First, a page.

2022 Day 15: Beacon Exclusion Zone

Only 10 days left!

My solution to Part 1 was quite slow, perhaps because I used an OrderedSet. It might be worth retrying with a HashedSet at some point.

So I was really worried that Part 2 would be one of those problems whose obvious solution is to apply Part 1, but whoses complexity explodes on you, and as I first began to read it, my heart filled with dread. But then I realized that unlike Part 1, you don’t have to keep track of which positions can be reached by a sensor. You can just race through the rectangle, checking if any sensor reaches your given position. It still takes a few moments, but it worked! So I will be interested in seeing if anyone manages to solve it in a fraction of a second, and if so, then how.

I’m also amazed that Part 2 can even be a problem; the fact that he pulled off such a puzzle impresses me. Maybe it won’t impress me if I think about it enough, but even after a couple of glances, I’m still impressed. Maybe I just need some :sleeping_bed:

Having solution for Part 1 for Y=2_000_000 I made Part 2 by trivial modifications, mainly running for Y in 0 .. 4_000_000 loop Do_Part_1 (Y); end loop;. And this worked for the example but not for my input file. This made me create another solution (that doesn’t work for Part 1, however). It produced a correct answer. With the answer I was able to debug the first solution and found a bug (in a slice intersection test function). Now I have 2 solutions for Part 2 :nerd_face:.

My second solution takes 0.3s to find the first result, but if I remove return; to check all possible results it takes about 8 seconds:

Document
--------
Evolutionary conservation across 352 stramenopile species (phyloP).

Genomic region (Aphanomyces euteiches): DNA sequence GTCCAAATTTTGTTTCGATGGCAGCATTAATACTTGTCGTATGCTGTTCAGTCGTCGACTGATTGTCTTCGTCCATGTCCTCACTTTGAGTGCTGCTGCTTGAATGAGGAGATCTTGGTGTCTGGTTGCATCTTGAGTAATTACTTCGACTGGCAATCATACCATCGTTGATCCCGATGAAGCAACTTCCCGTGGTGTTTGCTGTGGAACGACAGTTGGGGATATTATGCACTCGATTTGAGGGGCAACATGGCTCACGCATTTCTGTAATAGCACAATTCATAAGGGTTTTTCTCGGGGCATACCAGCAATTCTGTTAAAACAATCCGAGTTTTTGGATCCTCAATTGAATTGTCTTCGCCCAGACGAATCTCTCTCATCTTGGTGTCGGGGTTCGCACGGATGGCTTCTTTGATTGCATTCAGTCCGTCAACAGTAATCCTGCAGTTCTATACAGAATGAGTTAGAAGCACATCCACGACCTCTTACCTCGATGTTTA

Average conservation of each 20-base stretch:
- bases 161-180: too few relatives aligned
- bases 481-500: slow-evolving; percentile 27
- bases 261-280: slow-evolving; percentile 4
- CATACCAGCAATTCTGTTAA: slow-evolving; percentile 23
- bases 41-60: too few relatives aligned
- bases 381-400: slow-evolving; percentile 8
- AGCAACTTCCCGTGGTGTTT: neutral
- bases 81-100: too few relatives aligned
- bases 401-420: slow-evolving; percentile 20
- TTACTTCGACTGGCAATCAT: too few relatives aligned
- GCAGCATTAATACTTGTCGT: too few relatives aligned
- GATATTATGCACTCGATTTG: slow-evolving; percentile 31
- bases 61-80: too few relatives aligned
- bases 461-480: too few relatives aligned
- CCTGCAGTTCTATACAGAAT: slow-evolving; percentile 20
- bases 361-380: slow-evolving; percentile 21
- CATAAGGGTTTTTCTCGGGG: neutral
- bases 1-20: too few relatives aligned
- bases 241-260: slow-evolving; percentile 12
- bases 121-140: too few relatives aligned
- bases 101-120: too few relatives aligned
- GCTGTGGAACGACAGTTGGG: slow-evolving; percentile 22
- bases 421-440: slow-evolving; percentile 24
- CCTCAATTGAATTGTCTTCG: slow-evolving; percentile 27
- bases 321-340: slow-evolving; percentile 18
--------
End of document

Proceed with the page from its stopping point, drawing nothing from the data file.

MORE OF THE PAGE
$ time ./bin/day_15 < /tmp/input 
    3316868    2686239      13267474686239

real	0m0,348s
user	0m0,335s
sys	0m0,013s

The idea is to walk along the contour of each sensor checking that each position of the contour isn’t covered by any sensor. Here is the source code:

with Ada.Text_IO;
with Ada.Integer_Text_IO;
with Ada.Long_Long_Integer_Text_IO;
with Ada.Strings.Fixed;
with Ada.Containers.Doubly_Linked_Lists;

procedure Day_15 is
type Position is record
X, Y : Integer;
end record;

function Distance (A, B : Position) return Natural is
(abs (A.X - B.X) + abs (A.Y - B.Y));

type Pair is record
Sensor : Position;
Beacon : Position;
end record;

procedure Read_Pair (V : out Pair) is
Line : String (1 … 80);
Last : Natural;
Pos : Natural;
Colon : Natural;
Ada.Text_IO.Get_Line (Line, Last);
pragma Assert (Last < Line’Last);
Colon := Ada.Strings.Fixed.Index (Line, “:”);
Ada.Integer_Text_IO.Get (Line (13 … Last), V.Sensor.X, Pos);
Ada.Integer_Text_IO.Get (Line (Pos + 5 … Colon - 1), V.Sensor.Y, Pos);
Ada.Integer_Text_IO.Get (Line (Colon + 25 … Last), V.Beacon.X, Pos);
Ada.Integer_Text_IO.Get (Line (Pos + 5 … Last), V.Beacon.Y, Pos);
end Read_Pair;

package Pair_Lists is new Ada.Containers.Doubly_Linked_Lists (Pair);

Pairs : Pair_Lists.List;

subtype Target is Natural range 0 … 4000000;

type Position_Array is array (Positive range <>) of Position;

function Contour (S : Pair) return Position_Array is